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'Tu Tangata - Weaving for the People'

$10 NZD

Not available elsewhere to view online. 7 day online access from date of purchase.

Online view of this award-winning Film festival documentary that gives you an intimate insight into the creative life and community of Māori weaver and artist, Erenora Puketapu-Hetet (1941-2006).

"I say again that I'm privileged to be part of this community, and being a weaver is secondary to all of that."
- Erenora Puketapu-Hetet

Running Time 68 minutes | Featuring Erenora Puketapu-Hetet, Kara Puketapu, Te Rira Puketapu, and the people of Waiwhetu Marae | Director Robin Greenburg | With funding assistance from Hutt City Council Creative Communities, The Pacific Development and Conservation Trust; Screen Innovation Production Fund: A partnership between Creative New Zealand & the New Zealand Film Commission | Copyright Nga Peka Trust 2000

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"TU TANGATA is a refreshing view of the Māori art of weaving and a celebration of maternal gentleness. The late Erenora Puketapu-Hetet and her whanau (extended family) guide you on a journey of learning and a passion inherited through the need to nurture and retain the arts. 

...moving and humorous, open and candid, all the while teaching us the importance of family and sharing knowledge."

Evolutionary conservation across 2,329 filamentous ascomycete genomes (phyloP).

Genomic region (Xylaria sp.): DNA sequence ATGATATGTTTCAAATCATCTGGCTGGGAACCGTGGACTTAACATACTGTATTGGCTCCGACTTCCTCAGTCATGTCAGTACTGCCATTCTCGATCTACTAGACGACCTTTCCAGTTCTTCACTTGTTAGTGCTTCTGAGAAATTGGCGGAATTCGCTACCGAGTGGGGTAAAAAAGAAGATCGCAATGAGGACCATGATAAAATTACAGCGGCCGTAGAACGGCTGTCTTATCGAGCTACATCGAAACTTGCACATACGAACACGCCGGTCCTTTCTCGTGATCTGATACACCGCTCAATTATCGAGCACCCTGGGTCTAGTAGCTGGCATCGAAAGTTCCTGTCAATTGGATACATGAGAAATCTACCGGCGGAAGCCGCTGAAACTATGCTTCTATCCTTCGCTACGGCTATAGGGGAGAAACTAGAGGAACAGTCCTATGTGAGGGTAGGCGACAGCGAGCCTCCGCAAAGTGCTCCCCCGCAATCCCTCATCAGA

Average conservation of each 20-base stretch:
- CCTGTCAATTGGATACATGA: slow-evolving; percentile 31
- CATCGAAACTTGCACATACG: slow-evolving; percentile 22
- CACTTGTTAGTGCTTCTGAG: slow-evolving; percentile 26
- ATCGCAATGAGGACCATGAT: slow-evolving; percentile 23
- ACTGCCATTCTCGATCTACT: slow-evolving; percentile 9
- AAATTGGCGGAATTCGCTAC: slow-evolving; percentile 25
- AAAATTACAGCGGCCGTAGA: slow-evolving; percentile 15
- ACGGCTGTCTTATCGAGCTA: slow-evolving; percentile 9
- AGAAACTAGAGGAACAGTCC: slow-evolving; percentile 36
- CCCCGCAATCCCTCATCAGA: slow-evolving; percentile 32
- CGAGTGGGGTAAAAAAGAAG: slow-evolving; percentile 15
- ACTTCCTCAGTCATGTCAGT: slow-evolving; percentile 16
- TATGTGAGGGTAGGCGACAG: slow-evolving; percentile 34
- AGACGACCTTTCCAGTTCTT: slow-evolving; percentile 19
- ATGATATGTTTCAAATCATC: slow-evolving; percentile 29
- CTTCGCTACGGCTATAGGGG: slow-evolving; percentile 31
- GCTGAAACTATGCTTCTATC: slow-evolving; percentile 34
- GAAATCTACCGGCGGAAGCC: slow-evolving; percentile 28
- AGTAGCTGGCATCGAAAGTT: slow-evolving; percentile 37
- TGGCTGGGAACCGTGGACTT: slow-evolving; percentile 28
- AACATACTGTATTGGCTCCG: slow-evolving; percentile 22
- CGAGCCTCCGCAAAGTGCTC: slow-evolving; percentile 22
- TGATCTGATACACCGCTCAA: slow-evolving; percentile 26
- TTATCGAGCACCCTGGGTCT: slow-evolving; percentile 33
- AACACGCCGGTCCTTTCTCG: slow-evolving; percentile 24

- Lawrence Wharerau, New Zealand International Film Festival

"Through their work, such master weavers as Erenora Puketapu-Hete and Kara Puketapu take into hand the weaving of cultural identity, family, community and spiritual values, along with a healthy dose of respect for natural resources. TU TANGATA is an inspirational celebration of a proud group of indigenous people working to preserve their cultural past while incorporating the potential of the future through the strength and beauty of their art."

- Hawaii International Film Festival

Erenora Puketapu-Hetet

(1941 - 2006)

Erenora was the daughter of Vera and Ihaia Puketapu. She was raised in the tribal settlement of her father’s people the Ngāti Hamua of Te Atiawa at Waiwhetu.

Rangi and Erenora courted when Rangi worked on the wharenui Arohanui ki te Tangata at Waiwhetu in the late 1950s. They were the first couple to be married in the meeting house a month after it opened.

Erenora learned taaniko weaving with her sister-in-law, Jean Puketapu and rourou from other women in her whānau as a young teenager.

At 19 and as a new member of the Hetet whānau with an obvious interest in weaving, she was taken under the wing of Rangi's grandmother, Rangimarie, who taught Erenora raranga, whatu kākahu and other weaving skills.

Erenora was renowned as both a traditional weaver and a contemporary Maori artist and was highly regarded as a teacher of weaving. Her work can be found in public and private collections throughout the world and has been exhibited widely throughout Australia, the Pacific, Europe and North America.